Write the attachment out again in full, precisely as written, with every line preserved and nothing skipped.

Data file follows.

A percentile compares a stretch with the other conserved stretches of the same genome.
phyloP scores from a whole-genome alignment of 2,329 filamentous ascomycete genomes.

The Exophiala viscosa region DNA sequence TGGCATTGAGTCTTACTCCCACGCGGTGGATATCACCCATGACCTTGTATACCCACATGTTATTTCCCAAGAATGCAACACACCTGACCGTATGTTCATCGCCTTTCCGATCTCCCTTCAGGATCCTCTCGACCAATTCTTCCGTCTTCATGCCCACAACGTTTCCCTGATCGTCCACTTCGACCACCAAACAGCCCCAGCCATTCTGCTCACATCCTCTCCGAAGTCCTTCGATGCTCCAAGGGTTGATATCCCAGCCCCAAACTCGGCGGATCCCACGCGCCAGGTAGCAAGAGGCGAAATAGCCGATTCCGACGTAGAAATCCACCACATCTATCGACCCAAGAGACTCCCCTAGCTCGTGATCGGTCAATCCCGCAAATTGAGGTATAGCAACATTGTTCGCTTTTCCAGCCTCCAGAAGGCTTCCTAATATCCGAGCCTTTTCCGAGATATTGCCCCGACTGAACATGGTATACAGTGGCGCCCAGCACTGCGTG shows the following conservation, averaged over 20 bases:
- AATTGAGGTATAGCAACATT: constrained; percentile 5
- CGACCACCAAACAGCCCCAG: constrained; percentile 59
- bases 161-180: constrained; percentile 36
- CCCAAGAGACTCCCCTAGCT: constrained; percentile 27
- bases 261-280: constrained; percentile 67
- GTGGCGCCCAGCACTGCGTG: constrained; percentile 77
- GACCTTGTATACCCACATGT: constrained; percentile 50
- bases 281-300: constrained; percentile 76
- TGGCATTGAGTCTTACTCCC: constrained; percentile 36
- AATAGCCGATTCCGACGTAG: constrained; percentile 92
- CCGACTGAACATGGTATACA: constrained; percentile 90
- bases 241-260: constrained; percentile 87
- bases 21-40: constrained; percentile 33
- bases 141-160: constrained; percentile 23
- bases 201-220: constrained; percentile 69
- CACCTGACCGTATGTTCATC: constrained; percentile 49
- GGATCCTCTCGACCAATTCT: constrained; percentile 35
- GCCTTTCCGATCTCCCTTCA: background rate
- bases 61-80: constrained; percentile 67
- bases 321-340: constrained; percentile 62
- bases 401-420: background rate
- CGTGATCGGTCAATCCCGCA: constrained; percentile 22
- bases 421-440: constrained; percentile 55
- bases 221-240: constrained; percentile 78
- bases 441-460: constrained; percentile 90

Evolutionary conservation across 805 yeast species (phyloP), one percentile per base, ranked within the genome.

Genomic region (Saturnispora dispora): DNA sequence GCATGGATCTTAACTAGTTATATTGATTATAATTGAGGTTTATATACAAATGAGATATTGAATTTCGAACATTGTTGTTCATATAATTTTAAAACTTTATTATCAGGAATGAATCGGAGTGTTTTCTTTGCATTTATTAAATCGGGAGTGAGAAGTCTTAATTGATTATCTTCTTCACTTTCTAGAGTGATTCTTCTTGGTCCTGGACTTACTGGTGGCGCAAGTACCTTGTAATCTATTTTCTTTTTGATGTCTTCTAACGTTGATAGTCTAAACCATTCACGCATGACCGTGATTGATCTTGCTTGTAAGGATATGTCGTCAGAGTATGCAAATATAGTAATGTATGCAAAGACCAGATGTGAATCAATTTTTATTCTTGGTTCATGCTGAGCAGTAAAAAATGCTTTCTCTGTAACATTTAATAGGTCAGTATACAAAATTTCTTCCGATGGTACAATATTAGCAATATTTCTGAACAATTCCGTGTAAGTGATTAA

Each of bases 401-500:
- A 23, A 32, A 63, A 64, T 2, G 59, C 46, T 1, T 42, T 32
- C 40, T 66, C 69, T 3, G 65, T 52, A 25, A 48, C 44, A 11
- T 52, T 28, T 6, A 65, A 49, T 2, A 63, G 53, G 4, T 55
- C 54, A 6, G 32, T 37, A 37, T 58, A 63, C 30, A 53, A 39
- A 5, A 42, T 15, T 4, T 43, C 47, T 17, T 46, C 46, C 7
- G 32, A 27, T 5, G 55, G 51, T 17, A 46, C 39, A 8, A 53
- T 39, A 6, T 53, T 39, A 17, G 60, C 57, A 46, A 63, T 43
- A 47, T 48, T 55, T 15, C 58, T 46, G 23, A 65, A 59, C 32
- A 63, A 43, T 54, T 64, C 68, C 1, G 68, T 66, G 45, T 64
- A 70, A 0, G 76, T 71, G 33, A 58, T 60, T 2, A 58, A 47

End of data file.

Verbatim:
A percentile compares a stretch with the other conserved stretches of the same genome.
phyloP scores from a whole-genome alignment of 2,329 filamentous ascomycete genomes.

The Exophiala viscosa region DNA sequence TGGCATTGAGTCTTACTCCCACGCGGTGGATATCACCCATGACCTTGTATACCCACATGTTATTTCCCAAGAATGCAACACACCTGACCGTATGTTCATCGCCTTTCCGATCTCCCTTCAGGATCCTCTCGACCAATTCTTCCGTCTTCATGCCCACAACGTTTCCCTGATCGTCCACTTCGACCACCAAACAGCCCCAGCCATTCTGCTCACATCCTCTCCGAAGTCCTTCGATGCTCCAAGGGTTGATATCCCAGCCCCAAACTCGGCGGATCCCACGCGCCAGGTAGCAAGAGGCGAAATAGCCGATTCCGACGTAGAAATCCACCACATCTATCGACCCAAGAGACTCCCCTAGCTCGTGATCGGTCAATCCCGCAAATTGAGGTATAGCAACATTGTTCGCTTTTCCAGCCTCCAGAAGGCTTCCTAATATCCGAGCCTTTTCCGAGATATTGCCCCGACTGAACATGGTATACAGTGGCGCCCAGCACTGCGTG shows the following conservation, averaged over 20 bases:
- AATTGAGGTATAGCAACATT: constrained; percentile 5
- CGACCACCAAACAGCCCCAG: constrained; percentile 59
- bases 161-180: constrained; percentile 36
- CCCAAGAGACTCCCCTAGCT: constrained; percentile 27
- bases 261-280: constrained; percentile 67
- GTGGCGCCCAGCACTGCGTG: constrained; percentile 77
- GACCTTGTATACCCACATGT: constrained; percentile 50
- bases 281-300: constrained; percentile 76
- TGGCATTGAGTCTTACTCCC: constrained; percentile 36
- AATAGCCGATTCCGACGTAG: constrained; percentile 92
- CCGACTGAACATGGTATACA: constrained; percentile 90
- bases 241-260: constrained; percentile 87
- bases 21-40: constrained; percentile 33
- bases 141-160: constrained; percentile 23
- bases 201-220: constrained; percentile 69
- CACCTGACCGTATGTTCATC: constrained; percentile 49
- GGATCCTCTCGACCAATTCT: constrained; percentile 35
- GCCTTTCCGATCTCCCTTCA: background rate
- bases 61-80: constrained; percentile 67
- bases 321-340: constrained; percentile 62
- bases 401-420: background rate
- CGTGATCGGTCAATCCCGCA: constrained; percentile 22
- bases 421-440: constrained; percentile 55
- bases 221-240: constrained; percentile 78
- bases 441-460: constrained; percentile 90

Evolutionary conservation across 805 yeast species (phyloP), one percentile per base, ranked within the genome.

Genomic region (Saturnispora dispora): DNA sequence GCATGGATCTTAACTAGTTATATTGATTATAATTGAGGTTTATATACAAATGAGATATTGAATTTCGAACATTGTTGTTCATATAATTTTAAAACTTTATTATCAGGAATGAATCGGAGTGTTTTCTTTGCATTTATTAAATCGGGAGTGAGAAGTCTTAATTGATTATCTTCTTCACTTTCTAGAGTGATTCTTCTTGGTCCTGGACTTACTGGTGGCGCAAGTACCTTGTAATCTATTTTCTTTTTGATGTCTTCTAACGTTGATAGTCTAAACCATTCACGCATGACCGTGATTGATCTTGCTTGTAAGGATATGTCGTCAGAGTATGCAAATATAGTAATGTATGCAAAGACCAGATGTGAATCAATTTTTATTCTTGGTTCATGCTGAGCAGTAAAAAATGCTTTCTCTGTAACATTTAATAGGTCAGTATACAAAATTTCTTCCGATGGTACAATATTAGCAATATTTCTGAACAATTCCGTGTAAGTGATTAA

Each of bases 401-500:
- A 23, A 32, A 63, A 64, T 2, G 59, C 46, T 1, T 42, T 32
- C 40, T 66, C 69, T 3, G 65, T 52, A 25, A 48, C 44, A 11
- T 52, T 28, T 6, A 65, A 49, T 2, A 63, G 53, G 4, T 55
- C 54, A 6, G 32, T 37, A 37, T 58, A 63, C 30, A 53, A 39
- A 5, A 42, T 15, T 4, T 43, C 47, T 17, T 46, C 46, C 7
- G 32, A 27, T 5, G 55, G 51, T 17, A 46, C 39, A 8, A 53
- T 39, A 6, T 53, T 39, A 17, G 60, C 57, A 46, A 63, T 43
- A 47, T 48, T 55, T 15, C 58, T 46, G 23, A 65, A 59, C 32
- A 63, A 43, T 54, T 64, C 68, C 1, G 68, T 66, G 45, T 64
- A 70, A 0, G 76, T 71, G 33, A 58, T 60, T 2, A 58, A 47